Well, I take it that you have arrived here because you have cleaned out your pond or are just about to and are looking for the best way to dispose of the sludge that you have in the bottom of your pond.
Pond sludge is smelly and dirty and not a nice material to handle but you should not just bin it or throw it away as it has its uses elsewhere in the garden.
Pond sludge is known by many names, sludge, muck, sediment, and silt to name but a few, and it can be found in almost all ponds no matter how clean your pond or how intensive your maintenance schedule is.
What is Pond Sludge?
Pond sludge is a build-up of organic matter that settles in the bottom of a pond. It is jam-packed with nutrients and is comprised of decaying plants, algae, dead leaves, dirt, faecal matter, and even the carcasses of dead pond wildlife.
The exact make-up of the sludge in your pond will differ depending on the location and the variety of plants that are around the water’s edge.
The accumulation of all this organic matter forms a thick green/ brown muck that sinks to the bottom of the pond.
Pond sludge is home to anaerobic bacteria that breaks down the decaying matter and in the process of doing so, it will release hydrogen sulphide into the water which in large amounts can be devastating.
Is Pond Sludge Good for a Pond?
All ponds will have some sludge in the bottom and a small amount can be good for a pond especially if you have a wildlife pond with no fish as this sludge is home to a variety of bugs and insect larvae that will be able to feed and hide until they are ready to surface.
When there is too much sludge, however, the outer layer becomes impenetrable to oxygen meaning that there is a huge build-up of anaerobic bacteria and an excess of hydrogen sulphide going into the water.
Hydrogen sulphide is what causes rotten eggs to smell and is what causes sludge to smell when it is stirred up. This is not good for your marine life as this will smother and suffocate your pond as there will not be enough oxygen for them to breathe. Too much pond sludge could be a reason why you have no wildlife in your pond.
How to Dispose of Pond Sludge
Due to the smell, you may be tempted to dispose of or throw away the sludge that you have removed from your pond, well do not do that! you will not want to waste all that organic goodness!
As we have mentioned, the pond sludge is mainly comprised of organic material which as you know is packed with nutrients which makes pond sludge easy to recycle and it makes a great addition to your garden.
Pond sludge makes a great addition to your compost pile and the organic matter will break down quickly once it has been added providing a rich source of nitrogen.
Once pond sludge has been added to your compost pile, the anaerobic bacteria that was a nuisance, suffocating the pond, will be replaced by healthier aerobic bacteria.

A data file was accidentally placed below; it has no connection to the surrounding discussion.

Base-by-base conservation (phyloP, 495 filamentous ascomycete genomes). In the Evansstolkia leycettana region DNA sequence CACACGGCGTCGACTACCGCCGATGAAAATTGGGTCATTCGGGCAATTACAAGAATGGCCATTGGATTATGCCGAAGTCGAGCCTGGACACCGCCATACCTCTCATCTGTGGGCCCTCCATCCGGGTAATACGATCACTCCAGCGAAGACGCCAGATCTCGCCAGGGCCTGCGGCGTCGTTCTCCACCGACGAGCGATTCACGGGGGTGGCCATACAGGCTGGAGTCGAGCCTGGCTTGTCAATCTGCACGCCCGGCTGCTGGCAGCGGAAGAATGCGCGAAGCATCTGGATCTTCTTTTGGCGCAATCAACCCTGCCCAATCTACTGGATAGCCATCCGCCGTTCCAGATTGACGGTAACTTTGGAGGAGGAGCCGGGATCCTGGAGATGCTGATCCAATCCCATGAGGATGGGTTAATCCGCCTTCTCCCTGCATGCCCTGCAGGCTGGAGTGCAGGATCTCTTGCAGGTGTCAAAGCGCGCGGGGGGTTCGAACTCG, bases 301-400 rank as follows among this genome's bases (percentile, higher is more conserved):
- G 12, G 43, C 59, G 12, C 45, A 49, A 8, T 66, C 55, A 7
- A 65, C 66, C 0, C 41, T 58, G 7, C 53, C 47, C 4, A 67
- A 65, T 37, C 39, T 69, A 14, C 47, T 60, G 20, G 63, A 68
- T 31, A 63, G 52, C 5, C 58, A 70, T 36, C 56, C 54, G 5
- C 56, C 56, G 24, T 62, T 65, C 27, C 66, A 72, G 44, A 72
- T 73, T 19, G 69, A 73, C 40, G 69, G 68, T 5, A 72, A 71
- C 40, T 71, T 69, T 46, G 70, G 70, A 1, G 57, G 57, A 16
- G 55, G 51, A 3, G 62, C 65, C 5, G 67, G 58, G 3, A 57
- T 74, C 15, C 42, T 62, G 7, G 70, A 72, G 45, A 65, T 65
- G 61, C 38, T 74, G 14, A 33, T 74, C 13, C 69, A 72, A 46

How to make Compost with Pond Sludge
A healthy compost pile will be composed of various materials and adding the organic muck from the bottom of your pond is a great idea.
If you are adding to a Compost bin
If you are using a compost bin, it is very simple to add your pond sludge. Just add your pond sludge to the top of the compost bin and then cover it with a thin layer of soil. This soil will add healthy soil bacteria and will speed up the decomposition process.
Starting a New Compost Pile
If you are planning to start a new compost pile with your pond sludge, you will want to start with a 6-inch layer of carbon-rich materials such as straw, shredded paper or fallen leaves.
Mix in your pond sludge with some other nitrogen-rich materials such as fresh grass cuttings or vegetable scraps and add a 3-inch layer to your pile.
Add a 2-inch layer of soil and repeat steps as necessary depending on how much sludge you have.
You will know when your compost is ready to be used when it has an earthy aroma and becomes dark brown and crumbly to touch.
Although pond sludge is dirty and smelly and too much of it can ruin a pond, you should not just dispose of it in a bin. Pond sludge should be recycled and used elsewhere in your garden either as a fertiliser or as an addition to your compost bin.
The organic matter in the pond sludge will soon decompose adding a variety of nutrients to your soil which can save you money in the long run.
Garden Doctor Tips
“Pond sludge can also be added as a fertiliser for your vegetables that like high nitrogen levels in the soil such as potatoes, cabbage, broccoli, and leeks!”
“Pond sludge compost can also be used to make a quality potting soil – just combine it 50/50 with some perlite, or clean coarse sand!”
“If you are unable to clean your sludge regularly, you can introduce sludge eating bacteria!”
“Mix pond sludge compost 50/50 with perlite for the perfect potting soil for indoor plants!”
“If you do not have a compost bin or do not intend to get one, I’m sure that there is a keen gardener nearby that will take the sludge off your hands for free!”
Frequently Asked Questions
Why is Pond Sludge smelly?
Pond sludge can form an outer layer that is impervious to oxygen causing an explosion of anaerobic bacteria. The anaerobic bacteria give off hydrogen sulphide which is the gas that causes the smell in other rotting things such as rotten eggs.
Is Pond Sludge Good for the Garden?
Yes! Pond sludge is made up of decaying organic material which makes a fantastic addition to your compost pile.
Is Pond sludge bad for a pond?
All ponds will have a build-up of sludge and too much of it will be disastrous for your plants and wildlife. The anaerobic bacteria in the sludge will give of hydrogen sulphide which will suffocate your flora and fauna that require oxygen to live.